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Friday April 28th 2017

Meaningful Conversations With Strangers

Meaningful Conversations With Strangers

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Our lives are rich with situations that involve interacting with strangers. Whether by choice or as a product of circumstance, these exchanges shouldn't be undervalued or overlooked. They are real opportunities to improve your overall networking ability and stimulate your social life. Every conversation is practice and with enough practice you can become incredibly skilled at striking up great conversations and quickly building rapport, leading to sales, opportunities, relationships or social excitement. But don't expect to always feel comfortable starting a conversation. That's not the point. The point is to become better over time. Eventually, you will become noticeably more confident and feel much more comfortable and consequently more successful at avoiding awkwardness and creating meaningful conversations.

Use Your Environment

It's not always easy striking up good conversation with someone you just met or someone you want to meet. Different scenarios will often call for different approaches. While complimentary and humorous openings are popular, they may not always be appropriate so let your environment be your guide. Search your surroundings for relevant or appropriate topics.

Be Bold

Founder of Empty Nest Support Services and former speech and Language Therapist, Natalie Caine suggests politely cutting into someone else's conversation (use judgement on appropriateness). "Try jumping in and taking a small risk." Excuse yourself for cutting in and explain that you overheard them talking and then add something useful or intelligent to their conversation. "I have never had anyone walk away or say, 'that was rude that you listened to our conversation'. Communication takes courage and confidence, topped with real listening and the intent for meaning in the moment."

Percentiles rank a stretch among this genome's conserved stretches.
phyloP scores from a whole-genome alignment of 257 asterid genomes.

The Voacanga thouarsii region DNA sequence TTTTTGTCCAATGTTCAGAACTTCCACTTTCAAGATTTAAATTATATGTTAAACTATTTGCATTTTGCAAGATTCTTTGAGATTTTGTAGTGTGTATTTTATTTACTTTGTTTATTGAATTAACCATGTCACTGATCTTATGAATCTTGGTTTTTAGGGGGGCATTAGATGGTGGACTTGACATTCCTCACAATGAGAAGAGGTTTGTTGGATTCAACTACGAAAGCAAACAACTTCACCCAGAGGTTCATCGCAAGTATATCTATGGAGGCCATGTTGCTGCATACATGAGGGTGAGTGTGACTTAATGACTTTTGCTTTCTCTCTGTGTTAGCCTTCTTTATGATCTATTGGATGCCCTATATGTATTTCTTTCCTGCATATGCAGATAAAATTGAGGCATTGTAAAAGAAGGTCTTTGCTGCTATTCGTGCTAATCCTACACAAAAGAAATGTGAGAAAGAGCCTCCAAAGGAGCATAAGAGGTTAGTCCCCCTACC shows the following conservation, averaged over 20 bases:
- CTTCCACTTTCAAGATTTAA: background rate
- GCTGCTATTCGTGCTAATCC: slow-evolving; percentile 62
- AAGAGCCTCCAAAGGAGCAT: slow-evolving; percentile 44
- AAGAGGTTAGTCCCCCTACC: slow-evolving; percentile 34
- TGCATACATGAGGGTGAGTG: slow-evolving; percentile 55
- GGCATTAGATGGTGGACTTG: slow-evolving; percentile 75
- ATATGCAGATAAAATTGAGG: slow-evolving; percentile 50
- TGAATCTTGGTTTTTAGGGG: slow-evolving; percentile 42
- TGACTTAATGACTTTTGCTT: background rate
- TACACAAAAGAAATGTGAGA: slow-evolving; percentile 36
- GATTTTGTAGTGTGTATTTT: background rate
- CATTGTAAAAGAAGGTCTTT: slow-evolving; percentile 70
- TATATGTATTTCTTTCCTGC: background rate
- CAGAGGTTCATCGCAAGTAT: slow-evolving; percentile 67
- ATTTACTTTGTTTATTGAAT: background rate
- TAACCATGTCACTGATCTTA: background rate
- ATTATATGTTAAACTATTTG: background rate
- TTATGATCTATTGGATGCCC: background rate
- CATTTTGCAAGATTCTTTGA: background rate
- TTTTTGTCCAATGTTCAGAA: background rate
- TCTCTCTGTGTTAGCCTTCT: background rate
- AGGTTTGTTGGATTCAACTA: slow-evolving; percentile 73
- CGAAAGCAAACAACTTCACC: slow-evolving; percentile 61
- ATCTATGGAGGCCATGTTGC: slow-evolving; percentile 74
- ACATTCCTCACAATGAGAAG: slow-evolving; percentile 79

Ask Questions

Once you find yourself engaged in a conversation, ask questions. Proper questioning gives positive feedback to the speaker and reassures them of your interest. Safe, non-invasive respectful questions will lead to deeper discussions about challenges, joys, milestones and disappointments.

Try Props

If you're feeling brave or have trouble maintaining a conversation, you may consider trying this. Tammy Gentry, Owner of CMD Gifts and creator of Penny Stones* (a conversational prop), says that when used in a respectful manner, props can be an interesting and fun way to get people talking. "Penny Stones, [for example], are ice breakers on glass stones. Each person picks a stone and answers the question such as 'what superpower would you like to have' or 'what's your favourite summer memory'. Before you know it, everyone is sharing, relating, talking and laughing."

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